Thus, it is easy to see the jump between Artaud's theory of Surrealist theatre and Surrealist film, both of which contain not only the spatial elements of other forms of art, but temporal elements and the ability to manipulate them. Film offered one potential advantage over theatre: the ability to control temporal aspects more tightly and cleanly than theatre. Artaud became devoted to his theory, obsessing over a multitude of things, including the theatre. “However one interprets the terrifying obsessions of Artaud, they allowed him to see into unusual depths of the human mind, where he claimed the eternal questions on life and death are clearly visible” (Fowlie). He rebelled against morality and rationality as constructs of humans in a material world and thus obsessed over the dream world where such things did not exist. These obsessions can be seen in The Seashell and the Clergyman: a priest erotically obsessed with a woman consistently sees her in various situations in his blurred, dimly lit, and confusing dream world. The obvious immorality of a man sworn to celibacy obsessing over a woman is combined with the irrationality of a dream wherein the man seemingly has no control over the course of events and is subjected to a number of random, inexplicable visions and experiences.
Dionysus in Paris. Wallace Fowlie. New York: Meridian Books, Inc., 1960. p. 203-209.
Linda William's article reviews Steven Kovàcs's book From Enchantment to Rage: The Story of Surrealist Cinema and offers a method of examining the history of Surrealist cinema, namely “a return to the history of Surrealism proper: how the Surrealist poets and artists in the main phase of the movement (1923-1930) turned their talent and energy to film; how their painting, photography, and poetry found new forms of expression in this emerging art; the development of this new aesthetics of film from the 'enchantment' of the early twenties to the 'rage' typified by the 1930 L'Age d'or" (Williams 41). William's chastises Kovàcs's lack of significant analysis of the role of dreams in Surrealist film, an element she views as extremely important to understanding the goals of the movement. To illustrate this point, she takes the example of Kovàcs's examination of Dalí and Buñuel: "the issue points out a problem in the book's general approach: an assessment of Surrealist cinema is not a question of sorting out individual personalities and their contributions. If Surrealism deserves its 'ism' then there is something more to Buñuel and Dalí's collaboration than the fortuitous encounter of two individual psychic obsessions. To my mind that something is to be found in the formal procedures of the unconscious which Buñuel and Dalí so brilliantly adapted to the creation of their films" (Williams 42).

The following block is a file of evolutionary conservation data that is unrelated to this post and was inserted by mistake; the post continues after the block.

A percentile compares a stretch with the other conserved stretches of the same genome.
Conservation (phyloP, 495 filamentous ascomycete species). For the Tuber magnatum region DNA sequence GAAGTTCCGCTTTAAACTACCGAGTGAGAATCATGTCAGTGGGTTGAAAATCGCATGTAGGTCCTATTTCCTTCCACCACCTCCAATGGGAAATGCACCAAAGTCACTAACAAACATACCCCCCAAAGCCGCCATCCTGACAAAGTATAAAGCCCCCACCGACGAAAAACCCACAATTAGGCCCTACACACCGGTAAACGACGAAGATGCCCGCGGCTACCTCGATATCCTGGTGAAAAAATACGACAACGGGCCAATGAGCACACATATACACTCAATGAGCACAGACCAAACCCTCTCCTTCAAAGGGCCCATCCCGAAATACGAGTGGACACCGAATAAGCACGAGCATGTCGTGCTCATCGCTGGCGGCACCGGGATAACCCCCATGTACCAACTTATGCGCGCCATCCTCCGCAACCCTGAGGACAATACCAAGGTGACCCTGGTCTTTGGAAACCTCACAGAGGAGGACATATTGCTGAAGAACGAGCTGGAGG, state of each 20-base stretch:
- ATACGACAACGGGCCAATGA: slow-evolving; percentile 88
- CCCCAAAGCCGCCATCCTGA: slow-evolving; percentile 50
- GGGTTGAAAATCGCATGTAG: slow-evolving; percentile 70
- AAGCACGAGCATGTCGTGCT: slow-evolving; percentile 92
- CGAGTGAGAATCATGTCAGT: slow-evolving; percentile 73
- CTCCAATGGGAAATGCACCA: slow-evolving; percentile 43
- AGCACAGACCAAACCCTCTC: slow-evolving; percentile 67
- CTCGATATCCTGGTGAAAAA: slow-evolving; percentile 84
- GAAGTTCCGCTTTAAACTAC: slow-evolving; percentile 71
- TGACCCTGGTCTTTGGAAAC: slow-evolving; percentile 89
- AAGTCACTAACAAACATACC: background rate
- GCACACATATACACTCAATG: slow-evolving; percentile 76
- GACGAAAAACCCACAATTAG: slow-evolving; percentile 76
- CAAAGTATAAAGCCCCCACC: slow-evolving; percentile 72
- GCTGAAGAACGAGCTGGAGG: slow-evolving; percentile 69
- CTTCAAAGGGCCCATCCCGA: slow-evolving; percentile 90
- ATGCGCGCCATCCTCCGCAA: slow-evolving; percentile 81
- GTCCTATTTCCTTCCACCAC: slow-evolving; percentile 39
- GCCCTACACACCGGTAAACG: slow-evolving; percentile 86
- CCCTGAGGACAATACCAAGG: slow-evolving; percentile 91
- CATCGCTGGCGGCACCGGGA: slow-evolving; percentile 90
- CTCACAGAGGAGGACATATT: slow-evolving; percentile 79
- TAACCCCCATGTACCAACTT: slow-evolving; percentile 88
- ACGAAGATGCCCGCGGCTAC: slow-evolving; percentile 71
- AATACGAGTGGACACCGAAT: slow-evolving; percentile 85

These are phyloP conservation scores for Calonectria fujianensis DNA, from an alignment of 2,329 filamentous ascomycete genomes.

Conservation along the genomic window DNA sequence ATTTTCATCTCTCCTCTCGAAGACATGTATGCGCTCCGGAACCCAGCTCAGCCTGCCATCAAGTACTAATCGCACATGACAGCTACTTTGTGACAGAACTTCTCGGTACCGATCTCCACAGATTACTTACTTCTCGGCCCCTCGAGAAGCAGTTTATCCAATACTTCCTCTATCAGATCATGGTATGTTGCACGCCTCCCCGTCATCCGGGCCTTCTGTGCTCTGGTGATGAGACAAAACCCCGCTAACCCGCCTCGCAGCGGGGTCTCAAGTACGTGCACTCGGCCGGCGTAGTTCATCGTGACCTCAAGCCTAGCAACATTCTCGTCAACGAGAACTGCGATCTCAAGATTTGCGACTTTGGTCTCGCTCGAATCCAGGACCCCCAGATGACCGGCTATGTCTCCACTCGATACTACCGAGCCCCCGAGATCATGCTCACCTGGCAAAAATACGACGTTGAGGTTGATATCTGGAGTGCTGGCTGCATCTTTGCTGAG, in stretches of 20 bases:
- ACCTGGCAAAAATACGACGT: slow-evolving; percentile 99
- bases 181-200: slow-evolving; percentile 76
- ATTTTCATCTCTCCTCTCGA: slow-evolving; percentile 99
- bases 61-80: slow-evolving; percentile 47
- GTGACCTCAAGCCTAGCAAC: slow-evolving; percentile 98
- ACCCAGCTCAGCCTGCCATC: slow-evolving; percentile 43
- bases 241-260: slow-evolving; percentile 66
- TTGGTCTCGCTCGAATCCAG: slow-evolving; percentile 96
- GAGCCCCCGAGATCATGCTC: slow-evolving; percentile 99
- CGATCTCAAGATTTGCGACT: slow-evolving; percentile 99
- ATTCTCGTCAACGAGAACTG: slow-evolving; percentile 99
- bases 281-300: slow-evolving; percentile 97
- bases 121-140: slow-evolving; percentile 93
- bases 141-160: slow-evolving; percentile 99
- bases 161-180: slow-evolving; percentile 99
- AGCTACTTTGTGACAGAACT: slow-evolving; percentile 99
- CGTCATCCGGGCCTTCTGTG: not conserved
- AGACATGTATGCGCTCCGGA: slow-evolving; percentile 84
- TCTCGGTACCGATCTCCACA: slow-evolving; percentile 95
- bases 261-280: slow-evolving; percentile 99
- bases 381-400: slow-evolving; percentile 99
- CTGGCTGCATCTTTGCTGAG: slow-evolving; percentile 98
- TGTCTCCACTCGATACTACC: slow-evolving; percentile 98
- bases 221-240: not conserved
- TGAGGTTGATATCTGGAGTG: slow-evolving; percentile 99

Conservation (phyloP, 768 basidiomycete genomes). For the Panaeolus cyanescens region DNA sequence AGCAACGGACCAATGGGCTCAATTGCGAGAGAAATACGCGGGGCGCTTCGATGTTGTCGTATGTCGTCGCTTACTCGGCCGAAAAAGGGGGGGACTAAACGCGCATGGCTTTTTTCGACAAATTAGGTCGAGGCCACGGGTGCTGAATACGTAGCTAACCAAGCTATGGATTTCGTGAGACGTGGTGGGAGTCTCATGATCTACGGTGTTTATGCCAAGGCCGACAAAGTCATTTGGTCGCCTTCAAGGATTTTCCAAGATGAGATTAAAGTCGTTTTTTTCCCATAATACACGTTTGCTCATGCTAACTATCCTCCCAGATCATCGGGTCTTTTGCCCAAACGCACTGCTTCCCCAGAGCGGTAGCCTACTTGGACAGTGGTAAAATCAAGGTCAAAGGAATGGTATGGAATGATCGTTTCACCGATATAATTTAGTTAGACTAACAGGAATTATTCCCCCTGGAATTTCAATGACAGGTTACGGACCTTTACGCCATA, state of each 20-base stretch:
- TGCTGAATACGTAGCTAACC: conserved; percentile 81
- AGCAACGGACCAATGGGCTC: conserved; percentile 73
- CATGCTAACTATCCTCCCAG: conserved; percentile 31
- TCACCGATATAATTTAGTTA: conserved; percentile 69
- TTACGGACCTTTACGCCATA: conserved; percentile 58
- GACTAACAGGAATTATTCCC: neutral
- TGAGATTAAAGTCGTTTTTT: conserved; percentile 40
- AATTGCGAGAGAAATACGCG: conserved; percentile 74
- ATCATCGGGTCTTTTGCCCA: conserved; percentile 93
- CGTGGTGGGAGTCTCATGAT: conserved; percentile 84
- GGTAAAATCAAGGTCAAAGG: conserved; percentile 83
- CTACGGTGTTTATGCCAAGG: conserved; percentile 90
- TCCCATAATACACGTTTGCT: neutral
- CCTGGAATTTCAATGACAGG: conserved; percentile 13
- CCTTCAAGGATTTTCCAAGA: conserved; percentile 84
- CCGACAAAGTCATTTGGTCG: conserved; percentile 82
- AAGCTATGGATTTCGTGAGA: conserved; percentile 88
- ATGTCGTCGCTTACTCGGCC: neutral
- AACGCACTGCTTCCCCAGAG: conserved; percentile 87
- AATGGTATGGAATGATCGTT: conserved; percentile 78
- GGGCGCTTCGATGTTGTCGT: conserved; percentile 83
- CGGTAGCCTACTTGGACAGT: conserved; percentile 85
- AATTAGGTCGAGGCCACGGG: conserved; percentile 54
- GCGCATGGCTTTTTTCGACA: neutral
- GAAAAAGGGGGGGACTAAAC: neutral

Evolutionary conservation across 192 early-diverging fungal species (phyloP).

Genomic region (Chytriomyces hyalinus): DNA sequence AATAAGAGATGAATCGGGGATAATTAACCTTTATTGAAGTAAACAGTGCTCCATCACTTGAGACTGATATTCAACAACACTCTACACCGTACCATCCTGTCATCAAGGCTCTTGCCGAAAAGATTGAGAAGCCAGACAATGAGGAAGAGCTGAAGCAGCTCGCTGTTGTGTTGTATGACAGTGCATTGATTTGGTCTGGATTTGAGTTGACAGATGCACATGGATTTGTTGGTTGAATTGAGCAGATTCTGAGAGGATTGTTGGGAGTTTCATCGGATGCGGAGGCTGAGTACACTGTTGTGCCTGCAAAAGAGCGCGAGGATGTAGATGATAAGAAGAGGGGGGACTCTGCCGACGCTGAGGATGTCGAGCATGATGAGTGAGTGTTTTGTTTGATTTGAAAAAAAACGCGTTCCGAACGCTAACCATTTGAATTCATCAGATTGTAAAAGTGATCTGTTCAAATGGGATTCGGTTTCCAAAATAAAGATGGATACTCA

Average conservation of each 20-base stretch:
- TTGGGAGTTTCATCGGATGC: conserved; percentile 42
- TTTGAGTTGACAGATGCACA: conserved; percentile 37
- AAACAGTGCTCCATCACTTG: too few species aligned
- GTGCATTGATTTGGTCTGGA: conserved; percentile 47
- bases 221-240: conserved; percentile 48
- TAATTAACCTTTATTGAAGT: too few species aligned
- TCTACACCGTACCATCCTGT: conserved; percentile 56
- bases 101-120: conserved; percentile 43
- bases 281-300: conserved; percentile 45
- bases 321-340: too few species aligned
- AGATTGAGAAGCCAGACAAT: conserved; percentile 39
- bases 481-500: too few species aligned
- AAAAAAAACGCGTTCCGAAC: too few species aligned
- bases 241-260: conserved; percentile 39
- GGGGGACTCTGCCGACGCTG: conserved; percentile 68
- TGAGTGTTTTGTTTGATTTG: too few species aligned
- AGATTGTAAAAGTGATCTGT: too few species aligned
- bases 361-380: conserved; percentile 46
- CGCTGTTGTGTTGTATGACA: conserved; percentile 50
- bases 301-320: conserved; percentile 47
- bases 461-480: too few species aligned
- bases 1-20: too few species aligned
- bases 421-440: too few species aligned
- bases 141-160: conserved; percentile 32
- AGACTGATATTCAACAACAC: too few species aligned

Williams's review offers two important tools for the examination of The Seashell and the Clergyman: first, she argues that an examination of the history of Surrealist film should focus on how Surrealist artists turned their ideas into film and how film enabled a method of expression unavailable in other art forms; and second, she highlights the importance of dreams, their structure, and their natural functioning and the role they played in the making of Surrealist films. The first tool lends more analysis to Flitterman-Lewis's examination of Artaud's paradoxical claim that The Seashell and the Clergyman was the first surrealist film despite his insistence that Dulac failed to recreate more than the material appearance of construction of dreams, without expressing an experience of dreaming. William's method of analysis would factor in the exclusion of Artaud from the artistic direction of the film, separating Artaud from the ability to express through film and leaving it entirely up to Dulac. To resolve this seeming paradox, the only logical conclusion must be that Artaud found the film to be an adequate Surrealist expression of the dream, though it was not an interpretation true to his understanding and visualization of the scenario. Williams places the “main phase” of the movement within the period 1923-30, ending just after The Seashell and the Clergyman and Un chien andalou were made, thus reinforcing Flitterman-Lewis's agument that Dulac and Artaud's film was the first Surrealist film due to the amount in terms of technique and means of expression that later movies would borrow from it.
Williams, Linda. "From Enchantment to Rage: The Story of Surrealist Cinema." Film Quarterly 34 (1981): 41-42.